Committee chairman Sen. Richard Burr, a Republican from North Carolina who supports Haspel, stressed that the hearing was not about the now-defunct CIA interrogation program, but about who should lead the agency in the future as it faces current threats to U.S. national security.

Haspel said that being in the public spotlight is new for her because she spent more than 30 years "in the shadows" working undercover and acquiring secret information from dead drops and meetings in dusty back alleys of Third World capitals.

She portrayed herself as a "typical middle-class American" with a "strong sense of right and wrong," who just doesn't happen to have any social media accounts. She said she was born in Kentucky and while her family has deep roots there, she grew up as an air force "brat," following her father to postings all over the world.

"I joined CIA in 1985 as a case officer in the clandestine service," she said. "From my first days in training, I had a knack for the nuts and bolts of my profession. I excelled in finding and acquiring secret information."

Haspel's fate hinges on how well she fields tough questions from senators about details of her time running the covert detention site where terror suspects were waterboarded, a tactic that simulates drowning. Some senators are also seeking an explanation for why she wanted videos of the sessions destroyed.

Malachy Kilbride, of Camp Springs, Md., holds a sign protesting the nomination of Haspel to head the CIA as two other protesters wear orange jumpsuits and black hoods to represent Guantanamo detainees. (Jacquelyn Martin/Associated Press)

Last month, the CIA released a memo showing Haspel was cleared of wrongdoing in destroying the tapes. The Justice Department also investigated, but no charges were filed.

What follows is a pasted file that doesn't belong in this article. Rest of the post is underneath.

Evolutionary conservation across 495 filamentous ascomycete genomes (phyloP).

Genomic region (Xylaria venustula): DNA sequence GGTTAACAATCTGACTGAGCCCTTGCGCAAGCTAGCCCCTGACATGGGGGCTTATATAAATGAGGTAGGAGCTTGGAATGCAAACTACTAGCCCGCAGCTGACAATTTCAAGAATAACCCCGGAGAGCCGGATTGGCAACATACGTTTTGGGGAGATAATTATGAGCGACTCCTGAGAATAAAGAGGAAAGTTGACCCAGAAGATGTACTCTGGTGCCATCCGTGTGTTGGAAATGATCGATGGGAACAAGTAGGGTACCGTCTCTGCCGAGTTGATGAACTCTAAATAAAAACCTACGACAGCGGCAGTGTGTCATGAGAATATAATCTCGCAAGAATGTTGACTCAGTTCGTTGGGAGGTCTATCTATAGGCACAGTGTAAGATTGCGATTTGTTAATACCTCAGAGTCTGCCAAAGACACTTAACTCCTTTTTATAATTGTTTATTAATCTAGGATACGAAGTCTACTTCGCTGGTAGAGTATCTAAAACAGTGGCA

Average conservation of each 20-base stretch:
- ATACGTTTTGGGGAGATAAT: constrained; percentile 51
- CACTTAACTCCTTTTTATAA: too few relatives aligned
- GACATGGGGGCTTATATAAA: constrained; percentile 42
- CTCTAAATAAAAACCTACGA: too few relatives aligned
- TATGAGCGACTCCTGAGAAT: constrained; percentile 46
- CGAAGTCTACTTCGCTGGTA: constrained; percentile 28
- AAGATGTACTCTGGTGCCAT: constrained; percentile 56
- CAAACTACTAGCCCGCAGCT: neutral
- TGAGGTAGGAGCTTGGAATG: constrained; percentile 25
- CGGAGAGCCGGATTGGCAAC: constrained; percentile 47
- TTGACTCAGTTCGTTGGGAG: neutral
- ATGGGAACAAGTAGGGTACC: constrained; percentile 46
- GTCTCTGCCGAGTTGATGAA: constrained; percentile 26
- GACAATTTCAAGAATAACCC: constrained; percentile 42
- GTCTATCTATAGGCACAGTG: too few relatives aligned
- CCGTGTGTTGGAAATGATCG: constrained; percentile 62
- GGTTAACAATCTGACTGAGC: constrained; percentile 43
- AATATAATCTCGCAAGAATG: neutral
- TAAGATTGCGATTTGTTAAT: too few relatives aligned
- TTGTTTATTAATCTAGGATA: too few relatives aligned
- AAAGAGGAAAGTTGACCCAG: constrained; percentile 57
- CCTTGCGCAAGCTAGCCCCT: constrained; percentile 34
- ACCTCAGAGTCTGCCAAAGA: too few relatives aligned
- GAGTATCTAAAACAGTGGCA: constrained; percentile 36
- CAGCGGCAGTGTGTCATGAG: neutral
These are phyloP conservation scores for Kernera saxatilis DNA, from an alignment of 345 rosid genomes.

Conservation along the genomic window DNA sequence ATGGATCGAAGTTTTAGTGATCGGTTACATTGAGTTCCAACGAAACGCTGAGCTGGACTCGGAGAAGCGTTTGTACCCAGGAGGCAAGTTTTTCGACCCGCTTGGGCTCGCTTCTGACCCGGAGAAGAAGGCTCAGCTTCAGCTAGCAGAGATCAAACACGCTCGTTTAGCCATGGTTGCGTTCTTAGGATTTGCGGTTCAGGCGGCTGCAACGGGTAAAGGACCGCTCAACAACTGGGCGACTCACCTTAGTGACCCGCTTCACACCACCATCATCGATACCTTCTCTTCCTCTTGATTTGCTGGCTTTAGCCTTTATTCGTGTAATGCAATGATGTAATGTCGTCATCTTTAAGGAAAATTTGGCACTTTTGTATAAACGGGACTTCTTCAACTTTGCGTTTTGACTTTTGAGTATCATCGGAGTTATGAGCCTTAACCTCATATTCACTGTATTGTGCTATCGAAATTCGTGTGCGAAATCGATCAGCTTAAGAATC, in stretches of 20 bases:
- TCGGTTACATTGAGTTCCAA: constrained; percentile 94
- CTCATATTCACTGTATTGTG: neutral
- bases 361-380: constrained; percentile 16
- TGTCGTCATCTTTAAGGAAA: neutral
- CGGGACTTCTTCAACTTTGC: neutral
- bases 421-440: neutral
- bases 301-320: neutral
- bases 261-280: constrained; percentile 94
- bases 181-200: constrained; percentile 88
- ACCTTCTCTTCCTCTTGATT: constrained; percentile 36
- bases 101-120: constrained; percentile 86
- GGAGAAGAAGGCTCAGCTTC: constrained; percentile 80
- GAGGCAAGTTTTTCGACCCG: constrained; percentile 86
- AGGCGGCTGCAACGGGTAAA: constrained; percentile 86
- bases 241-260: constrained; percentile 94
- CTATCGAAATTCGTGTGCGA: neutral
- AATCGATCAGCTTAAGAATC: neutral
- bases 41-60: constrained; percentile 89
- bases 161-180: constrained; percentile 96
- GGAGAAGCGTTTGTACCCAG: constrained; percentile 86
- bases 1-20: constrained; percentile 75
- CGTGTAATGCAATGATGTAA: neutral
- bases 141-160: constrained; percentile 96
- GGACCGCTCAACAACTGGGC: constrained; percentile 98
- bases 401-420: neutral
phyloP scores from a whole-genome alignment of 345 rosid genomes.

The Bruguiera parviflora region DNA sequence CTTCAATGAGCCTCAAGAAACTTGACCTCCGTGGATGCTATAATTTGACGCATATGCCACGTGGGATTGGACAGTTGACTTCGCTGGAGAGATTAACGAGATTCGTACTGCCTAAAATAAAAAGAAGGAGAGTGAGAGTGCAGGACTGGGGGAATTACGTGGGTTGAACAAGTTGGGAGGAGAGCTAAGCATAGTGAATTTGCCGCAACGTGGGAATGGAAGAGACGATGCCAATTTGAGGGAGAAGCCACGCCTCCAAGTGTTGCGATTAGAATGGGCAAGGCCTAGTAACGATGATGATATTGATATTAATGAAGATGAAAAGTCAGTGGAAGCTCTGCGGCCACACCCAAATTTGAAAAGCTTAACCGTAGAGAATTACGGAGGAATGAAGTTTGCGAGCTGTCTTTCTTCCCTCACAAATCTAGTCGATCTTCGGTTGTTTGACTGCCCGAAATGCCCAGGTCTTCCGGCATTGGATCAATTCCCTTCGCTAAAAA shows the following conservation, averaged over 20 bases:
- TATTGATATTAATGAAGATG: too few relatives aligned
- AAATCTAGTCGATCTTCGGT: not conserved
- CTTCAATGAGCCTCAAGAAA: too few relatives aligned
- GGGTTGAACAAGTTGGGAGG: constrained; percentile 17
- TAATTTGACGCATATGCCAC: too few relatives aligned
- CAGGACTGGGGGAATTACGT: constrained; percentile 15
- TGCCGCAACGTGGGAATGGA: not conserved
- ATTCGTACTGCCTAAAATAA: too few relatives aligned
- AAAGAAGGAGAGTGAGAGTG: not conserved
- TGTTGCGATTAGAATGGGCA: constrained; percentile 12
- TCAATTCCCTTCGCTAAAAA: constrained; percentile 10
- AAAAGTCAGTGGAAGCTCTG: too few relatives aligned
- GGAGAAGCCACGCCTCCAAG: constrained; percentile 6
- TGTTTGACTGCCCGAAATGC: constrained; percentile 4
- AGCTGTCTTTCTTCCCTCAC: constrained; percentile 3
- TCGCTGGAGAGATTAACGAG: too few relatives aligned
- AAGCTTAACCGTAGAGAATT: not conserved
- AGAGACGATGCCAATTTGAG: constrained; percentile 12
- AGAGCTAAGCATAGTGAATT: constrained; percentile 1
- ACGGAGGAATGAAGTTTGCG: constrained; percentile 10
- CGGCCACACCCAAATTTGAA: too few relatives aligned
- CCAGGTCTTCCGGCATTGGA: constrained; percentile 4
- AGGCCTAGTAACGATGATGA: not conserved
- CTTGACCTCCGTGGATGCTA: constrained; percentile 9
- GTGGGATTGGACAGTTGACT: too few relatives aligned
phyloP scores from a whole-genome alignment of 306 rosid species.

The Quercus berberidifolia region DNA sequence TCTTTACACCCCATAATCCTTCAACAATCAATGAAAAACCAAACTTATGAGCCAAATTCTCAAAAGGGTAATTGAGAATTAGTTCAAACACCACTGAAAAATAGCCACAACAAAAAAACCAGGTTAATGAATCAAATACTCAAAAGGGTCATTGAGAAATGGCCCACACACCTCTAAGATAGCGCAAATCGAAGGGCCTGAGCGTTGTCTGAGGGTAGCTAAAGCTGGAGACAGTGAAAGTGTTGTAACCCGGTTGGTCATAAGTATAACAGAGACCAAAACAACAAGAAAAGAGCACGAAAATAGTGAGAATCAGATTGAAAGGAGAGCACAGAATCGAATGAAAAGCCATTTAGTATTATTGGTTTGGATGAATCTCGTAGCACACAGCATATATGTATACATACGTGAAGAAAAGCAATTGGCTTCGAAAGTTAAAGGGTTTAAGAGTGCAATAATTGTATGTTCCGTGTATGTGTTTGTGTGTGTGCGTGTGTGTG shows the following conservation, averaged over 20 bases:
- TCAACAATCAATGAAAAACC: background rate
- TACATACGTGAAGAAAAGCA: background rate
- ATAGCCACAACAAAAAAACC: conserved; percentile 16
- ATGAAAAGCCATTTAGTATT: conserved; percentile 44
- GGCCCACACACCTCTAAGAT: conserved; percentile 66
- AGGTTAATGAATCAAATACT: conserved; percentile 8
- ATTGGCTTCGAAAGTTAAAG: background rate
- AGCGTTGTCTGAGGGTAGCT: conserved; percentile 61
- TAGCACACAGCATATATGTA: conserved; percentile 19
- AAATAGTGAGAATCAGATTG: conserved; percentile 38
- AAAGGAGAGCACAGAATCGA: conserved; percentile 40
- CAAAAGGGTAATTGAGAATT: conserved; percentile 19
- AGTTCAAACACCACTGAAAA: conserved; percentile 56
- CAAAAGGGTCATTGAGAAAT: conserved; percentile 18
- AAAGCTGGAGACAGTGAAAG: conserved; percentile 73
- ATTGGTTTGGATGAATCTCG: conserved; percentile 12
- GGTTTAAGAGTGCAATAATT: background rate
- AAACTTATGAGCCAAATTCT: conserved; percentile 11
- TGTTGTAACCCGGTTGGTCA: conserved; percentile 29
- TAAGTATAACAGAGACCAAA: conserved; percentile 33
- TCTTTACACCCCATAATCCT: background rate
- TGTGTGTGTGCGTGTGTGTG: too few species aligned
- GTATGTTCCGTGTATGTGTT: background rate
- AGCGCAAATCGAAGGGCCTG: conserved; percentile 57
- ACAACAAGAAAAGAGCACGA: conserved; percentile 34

The 2011 memo that the CIA released summarizes a disciplinary review conducted by the CIA's then-deputy director Mike Morell. He said that while Haspel was one of the two officers "directly involved in the decision to destroy the tapes," he "found no fault" with what she did.

Asked whether she would support the destruction of the tapes today, Haspel said she would not. She said she never saw the videos and was not depicted on them, but that the destruction was important at the time to protect the CIA personnel who appear on the tapes from being targeted by militants.

Haspel's critics outside Congress argue that anyone who willingly participated in one of the CIA's darkest chapters should not head the spy agency. They argue that having Haspel as the face of U.S. intelligence will undercut U.S. efforts to champion human rights.

'Secret confirmation'

Democrats have complained that the CIA has failed to declassify enough information on her career, leaving the public in the dark about the person who might end up leading the CIA.